In a bulletin released yesterday by Visa, they stated emphatically that Cash Discounting as it exists in the merchant services industry is not compliant with Visa rules.  “Models that encourage merchants to add a fee on top of the normal price of the items being purchased, then give an immediate discount of that fee at the register if the customer pays with cash or debit card, are NOT compliant with the Visa Rules and may subject the acquirer to non-compliance action.”

What does this mean for the merchant services industry and the ISOs who are offering “Cash Discounting” programs that fit this description?  This action by Visa has left acquirers and ISOs with 3 options:

 

#1 – Ignore this bulletin out of a belief that Visa rules are unconstitutional and, thus, unenforceable.  This is an interesting approach.  My guess is that much of the industry will go this route.  Visa will then be forced to take the “non-compliance action” they threaten in the bulletin and take one of the major acquirers to court.  Most likely a long and drawn-out court battle will result which would carry a huge risk for Visa.  If the courts were to side with the acquirer, it would nationalize the concept of service fees on credit card transactions.  I personally believe that the courts would look at current cash discounting as a thinly veiled attempt to make surcharging legal in all fifty states and on all card types.  However, I don’t think Visa would win.  Instead, I believe the courts would rule that surcharging is protected by the first amendment (as they have already done.)  They would order that it become legal in all fifty states.  Not only this, but the courts could also rule the restrictions against surcharging check and debit cards as unconstitutional as well.

 

#2 – Pivot to a new model that would take these programs outside the scope of Visa rules.  Imagine a scenario where there was an energy shortage in a particular geographic area.  This caused a temporary spike in energy prices that affected local merchants.  Now imagine that those same merchants decided to implement a surcharge or service fee of 4% on all transactions (cash and credit) during this time.  They put up a sign at the counter stating, “Due to increases in energy prices, we have temporarily implemented a service fee of 4% on all purchases.”  Would this action be covered under the Visa Rules?  I cannot imagine how it could be.  It has nothing to do with card payments at all.  As long as the service fee was clearly listed on the receipt for all cash and credit transactions, how could it be construed to fall under Visa rules?  Now imagine this same merchant had previously implemented a cash discount of 4% off the regular price on all purchases.  The concept of providing a discount to pay with cash is clearly protected nationally by the Durbin Amendment.

 

So, how could we as an industry pivot to allow cash discounting?  We could instruct the merchant to run ALL transactions through the terminal and create a terminal program that added the service fee to ALL transactions.  When the merchant paid in cash, the receipt would print out with the service fee and, directly below that, the cash discount.  The service fee line item would exist on every transaction receipt provided to the merchant.  The merchant would then post a sign saying, “Due to increased costs to process credit card payments, we have implemented a 4% service fee on all transactions.”  Then a separate sign could offer the cash discount.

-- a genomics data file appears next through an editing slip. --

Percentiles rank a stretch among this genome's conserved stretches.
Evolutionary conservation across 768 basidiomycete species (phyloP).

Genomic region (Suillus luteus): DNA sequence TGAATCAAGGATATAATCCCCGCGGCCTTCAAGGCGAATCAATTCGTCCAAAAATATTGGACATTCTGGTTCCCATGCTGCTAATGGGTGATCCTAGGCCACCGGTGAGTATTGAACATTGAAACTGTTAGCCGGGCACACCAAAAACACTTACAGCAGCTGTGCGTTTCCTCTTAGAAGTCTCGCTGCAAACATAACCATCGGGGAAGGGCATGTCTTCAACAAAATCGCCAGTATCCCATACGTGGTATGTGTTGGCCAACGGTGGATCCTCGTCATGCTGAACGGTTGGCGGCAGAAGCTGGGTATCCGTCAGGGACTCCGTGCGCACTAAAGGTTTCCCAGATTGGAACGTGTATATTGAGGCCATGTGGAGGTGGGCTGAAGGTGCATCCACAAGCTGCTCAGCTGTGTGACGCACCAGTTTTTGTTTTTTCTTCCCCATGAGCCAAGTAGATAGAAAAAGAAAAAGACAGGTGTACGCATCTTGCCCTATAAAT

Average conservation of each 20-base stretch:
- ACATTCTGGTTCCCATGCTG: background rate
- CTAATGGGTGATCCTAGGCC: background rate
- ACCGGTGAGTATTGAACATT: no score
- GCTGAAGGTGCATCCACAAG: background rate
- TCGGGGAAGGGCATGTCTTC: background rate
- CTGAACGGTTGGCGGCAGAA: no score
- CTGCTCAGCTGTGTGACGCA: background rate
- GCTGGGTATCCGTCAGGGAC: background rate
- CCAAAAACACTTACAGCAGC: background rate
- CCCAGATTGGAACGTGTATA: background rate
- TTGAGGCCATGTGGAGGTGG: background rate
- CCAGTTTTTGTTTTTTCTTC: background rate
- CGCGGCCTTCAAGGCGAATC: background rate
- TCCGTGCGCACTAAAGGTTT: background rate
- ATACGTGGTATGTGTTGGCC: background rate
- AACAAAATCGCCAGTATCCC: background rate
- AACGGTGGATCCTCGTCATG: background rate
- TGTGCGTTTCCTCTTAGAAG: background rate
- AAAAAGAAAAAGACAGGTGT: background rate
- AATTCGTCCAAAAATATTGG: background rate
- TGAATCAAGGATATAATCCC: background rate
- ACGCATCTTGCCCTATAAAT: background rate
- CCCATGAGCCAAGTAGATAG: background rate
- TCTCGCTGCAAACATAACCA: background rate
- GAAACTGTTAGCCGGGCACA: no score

#3 – Switch to a surcharging model.  I had a very interesting conversation this morning with Jonathan Razi, the CEO of CardX, who has been leading the charge on surcharging.  His company, through legal action, has helped to establish surcharging as a legal option in California, Florida, Texas, and hopefully soon winning the case in New York.  If they do, Jonathan believes surcharging will possibly be legal in all fifty states by the end of next year.  Cash Discounting programs were primarily created to pass the cost of processing to the consumer in states where surcharging was illegal.  Also, cash discounting is permitted on card types such as check and credit cards where surcharging was not allowed under Visa rules.  Now that so many of the big states are back in play with surcharging, it might be worth a second look.  It is 100% compliant with Visa rules.  Merchants could be signed up with no fear of the necessity to change tactics down the road.

 

Here are some other benefits to surcharging which Jonathan pointed out to me.
  • First of all, merchants are always hesitant to implement these programs that pass the cost of processing to the consumer.  However, merchants always have a “no fee” option to offer customers with surcharging since it isn’t allowed on check and debit cards.  Customers can always choose to use their check or debit card instead of their credit card to avoid the surcharge.
  • In addition, because the cost of processing check cards is passed to the merchant with standard mark-up, the margins on surcharging are roughly the same as a reasonable cash discount program.
In the coming weeks and months, I am sure there will be announcements coming from the major acquirers about their position on cash discount programs.  Make sure you are aware of changes as they happen.  Battle lines will be drawn.  You need to understand which of the three options above your processor or acquirer has chosen and plan accordingly.  As an industry, let’s face this problem head on.  Don’t keep selling your current program, hoping nothing bad will happen to you or your merchants.  Be proactive!  Gather information and decide how you will respond to this change in the payments landscape.

Read the next post:  Should I Still Sell Cash Discounting – The Individual Rep

Should I Keep Selling Cash Discounting? – The Individual Rep

 

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